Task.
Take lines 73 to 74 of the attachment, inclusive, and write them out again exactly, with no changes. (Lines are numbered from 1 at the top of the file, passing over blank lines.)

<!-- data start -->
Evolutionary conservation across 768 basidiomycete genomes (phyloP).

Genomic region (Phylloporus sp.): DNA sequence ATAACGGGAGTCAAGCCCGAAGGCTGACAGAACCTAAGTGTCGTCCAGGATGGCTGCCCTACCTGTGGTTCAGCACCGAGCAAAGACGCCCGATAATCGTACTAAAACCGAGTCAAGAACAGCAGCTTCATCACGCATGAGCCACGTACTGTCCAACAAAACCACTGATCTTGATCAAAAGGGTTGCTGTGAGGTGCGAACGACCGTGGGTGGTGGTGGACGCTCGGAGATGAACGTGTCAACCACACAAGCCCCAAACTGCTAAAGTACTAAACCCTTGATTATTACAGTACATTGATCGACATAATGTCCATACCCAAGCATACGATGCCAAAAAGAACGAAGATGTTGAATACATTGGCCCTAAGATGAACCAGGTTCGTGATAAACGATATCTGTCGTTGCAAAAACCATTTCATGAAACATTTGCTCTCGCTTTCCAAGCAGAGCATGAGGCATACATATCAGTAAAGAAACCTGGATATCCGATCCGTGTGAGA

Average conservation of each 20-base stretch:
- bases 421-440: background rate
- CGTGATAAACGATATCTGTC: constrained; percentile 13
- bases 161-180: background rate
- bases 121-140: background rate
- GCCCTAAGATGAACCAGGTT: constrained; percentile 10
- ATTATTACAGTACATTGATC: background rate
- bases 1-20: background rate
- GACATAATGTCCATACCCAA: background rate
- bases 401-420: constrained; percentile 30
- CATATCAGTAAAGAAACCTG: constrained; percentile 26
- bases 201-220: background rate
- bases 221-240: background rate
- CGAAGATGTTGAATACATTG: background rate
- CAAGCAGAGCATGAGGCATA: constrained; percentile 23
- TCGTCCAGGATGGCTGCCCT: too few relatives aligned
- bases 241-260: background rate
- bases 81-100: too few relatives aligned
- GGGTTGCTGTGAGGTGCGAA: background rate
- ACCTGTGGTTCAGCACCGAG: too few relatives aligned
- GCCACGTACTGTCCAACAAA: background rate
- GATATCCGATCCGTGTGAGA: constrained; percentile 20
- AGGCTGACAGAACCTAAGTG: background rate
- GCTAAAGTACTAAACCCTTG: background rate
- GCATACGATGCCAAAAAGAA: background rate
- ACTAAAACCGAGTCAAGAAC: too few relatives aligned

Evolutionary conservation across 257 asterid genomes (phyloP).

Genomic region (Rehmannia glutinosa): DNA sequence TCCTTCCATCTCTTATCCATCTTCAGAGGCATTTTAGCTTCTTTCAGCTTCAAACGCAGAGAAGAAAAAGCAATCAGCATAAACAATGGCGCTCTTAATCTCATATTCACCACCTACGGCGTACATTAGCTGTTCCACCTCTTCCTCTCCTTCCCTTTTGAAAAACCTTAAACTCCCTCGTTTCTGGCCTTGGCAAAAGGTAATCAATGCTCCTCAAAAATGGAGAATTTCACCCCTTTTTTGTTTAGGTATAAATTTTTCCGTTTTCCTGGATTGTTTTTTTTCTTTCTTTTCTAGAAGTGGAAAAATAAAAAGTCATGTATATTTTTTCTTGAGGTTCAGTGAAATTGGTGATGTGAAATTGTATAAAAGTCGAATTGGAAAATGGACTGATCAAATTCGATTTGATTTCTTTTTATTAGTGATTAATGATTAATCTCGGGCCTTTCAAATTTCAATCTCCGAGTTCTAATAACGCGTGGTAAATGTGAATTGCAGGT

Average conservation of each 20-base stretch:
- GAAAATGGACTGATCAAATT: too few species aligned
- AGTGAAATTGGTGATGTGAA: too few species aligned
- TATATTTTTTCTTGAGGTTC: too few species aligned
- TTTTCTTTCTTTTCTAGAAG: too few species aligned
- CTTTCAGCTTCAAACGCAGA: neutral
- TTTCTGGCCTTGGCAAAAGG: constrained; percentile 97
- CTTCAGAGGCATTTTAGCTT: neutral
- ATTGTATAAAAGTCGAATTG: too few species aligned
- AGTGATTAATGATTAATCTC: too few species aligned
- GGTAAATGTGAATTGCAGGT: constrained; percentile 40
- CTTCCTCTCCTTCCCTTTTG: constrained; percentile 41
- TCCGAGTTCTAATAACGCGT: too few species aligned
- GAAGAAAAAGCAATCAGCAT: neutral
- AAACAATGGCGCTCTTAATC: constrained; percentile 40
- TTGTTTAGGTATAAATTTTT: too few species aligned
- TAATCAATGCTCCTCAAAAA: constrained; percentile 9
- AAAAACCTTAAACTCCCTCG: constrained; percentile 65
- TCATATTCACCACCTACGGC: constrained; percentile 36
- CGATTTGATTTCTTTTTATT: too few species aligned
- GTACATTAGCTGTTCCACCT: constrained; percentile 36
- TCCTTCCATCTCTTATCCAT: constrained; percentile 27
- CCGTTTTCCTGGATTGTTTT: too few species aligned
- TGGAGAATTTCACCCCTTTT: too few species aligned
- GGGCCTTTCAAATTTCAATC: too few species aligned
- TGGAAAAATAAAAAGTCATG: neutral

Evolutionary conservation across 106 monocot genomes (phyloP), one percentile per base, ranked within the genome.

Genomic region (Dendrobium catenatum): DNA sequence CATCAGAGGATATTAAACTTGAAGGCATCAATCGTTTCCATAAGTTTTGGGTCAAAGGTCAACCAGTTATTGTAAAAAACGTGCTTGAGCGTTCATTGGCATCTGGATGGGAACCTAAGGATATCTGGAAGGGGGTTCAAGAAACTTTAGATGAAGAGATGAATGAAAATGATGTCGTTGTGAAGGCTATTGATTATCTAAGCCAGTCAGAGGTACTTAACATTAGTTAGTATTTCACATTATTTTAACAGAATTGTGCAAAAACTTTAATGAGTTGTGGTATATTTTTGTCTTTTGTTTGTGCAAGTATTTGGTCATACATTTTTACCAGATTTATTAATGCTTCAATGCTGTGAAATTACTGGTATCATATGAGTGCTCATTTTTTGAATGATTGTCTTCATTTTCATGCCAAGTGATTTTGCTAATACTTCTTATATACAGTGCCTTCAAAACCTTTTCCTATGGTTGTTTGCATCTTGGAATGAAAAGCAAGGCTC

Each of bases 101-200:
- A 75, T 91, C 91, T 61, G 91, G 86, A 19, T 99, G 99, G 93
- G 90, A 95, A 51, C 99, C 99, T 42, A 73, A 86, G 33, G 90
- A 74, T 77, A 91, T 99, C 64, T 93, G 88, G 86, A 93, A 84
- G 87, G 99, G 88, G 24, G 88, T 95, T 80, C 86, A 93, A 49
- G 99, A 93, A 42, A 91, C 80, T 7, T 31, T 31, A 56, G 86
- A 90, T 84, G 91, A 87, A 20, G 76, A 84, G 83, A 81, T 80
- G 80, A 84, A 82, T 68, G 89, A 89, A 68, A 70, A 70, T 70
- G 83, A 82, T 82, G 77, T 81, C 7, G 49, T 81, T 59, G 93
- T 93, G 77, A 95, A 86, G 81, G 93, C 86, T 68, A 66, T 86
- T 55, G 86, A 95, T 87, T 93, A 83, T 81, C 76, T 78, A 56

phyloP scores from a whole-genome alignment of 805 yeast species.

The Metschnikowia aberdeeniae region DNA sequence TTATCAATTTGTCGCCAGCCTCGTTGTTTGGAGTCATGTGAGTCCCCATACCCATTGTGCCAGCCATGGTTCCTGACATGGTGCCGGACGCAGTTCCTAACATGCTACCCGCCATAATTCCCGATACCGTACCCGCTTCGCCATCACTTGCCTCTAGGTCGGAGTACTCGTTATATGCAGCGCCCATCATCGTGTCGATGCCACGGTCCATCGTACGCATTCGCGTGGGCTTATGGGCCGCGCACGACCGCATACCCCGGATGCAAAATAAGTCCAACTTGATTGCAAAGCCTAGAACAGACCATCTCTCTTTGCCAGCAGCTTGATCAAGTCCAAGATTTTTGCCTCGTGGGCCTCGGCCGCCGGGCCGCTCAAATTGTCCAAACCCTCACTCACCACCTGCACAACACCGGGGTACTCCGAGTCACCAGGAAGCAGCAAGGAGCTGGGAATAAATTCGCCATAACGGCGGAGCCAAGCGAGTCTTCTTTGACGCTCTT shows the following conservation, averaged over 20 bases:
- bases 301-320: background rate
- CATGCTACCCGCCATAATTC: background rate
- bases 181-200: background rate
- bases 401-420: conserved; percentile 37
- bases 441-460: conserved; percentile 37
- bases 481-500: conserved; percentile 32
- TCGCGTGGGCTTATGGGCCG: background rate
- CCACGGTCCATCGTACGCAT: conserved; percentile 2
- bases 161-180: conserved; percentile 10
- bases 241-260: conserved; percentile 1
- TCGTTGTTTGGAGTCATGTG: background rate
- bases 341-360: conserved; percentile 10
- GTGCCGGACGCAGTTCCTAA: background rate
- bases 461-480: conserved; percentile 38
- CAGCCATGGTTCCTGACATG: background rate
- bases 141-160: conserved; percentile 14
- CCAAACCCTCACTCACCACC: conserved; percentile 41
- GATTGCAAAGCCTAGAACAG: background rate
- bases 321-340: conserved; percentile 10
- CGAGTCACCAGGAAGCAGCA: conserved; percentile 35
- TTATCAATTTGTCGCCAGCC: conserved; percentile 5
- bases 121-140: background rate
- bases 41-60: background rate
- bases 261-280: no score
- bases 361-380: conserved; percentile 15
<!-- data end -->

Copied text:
- CATGCTACCCGCCATAATTC: background rate
- bases 181-200: background rate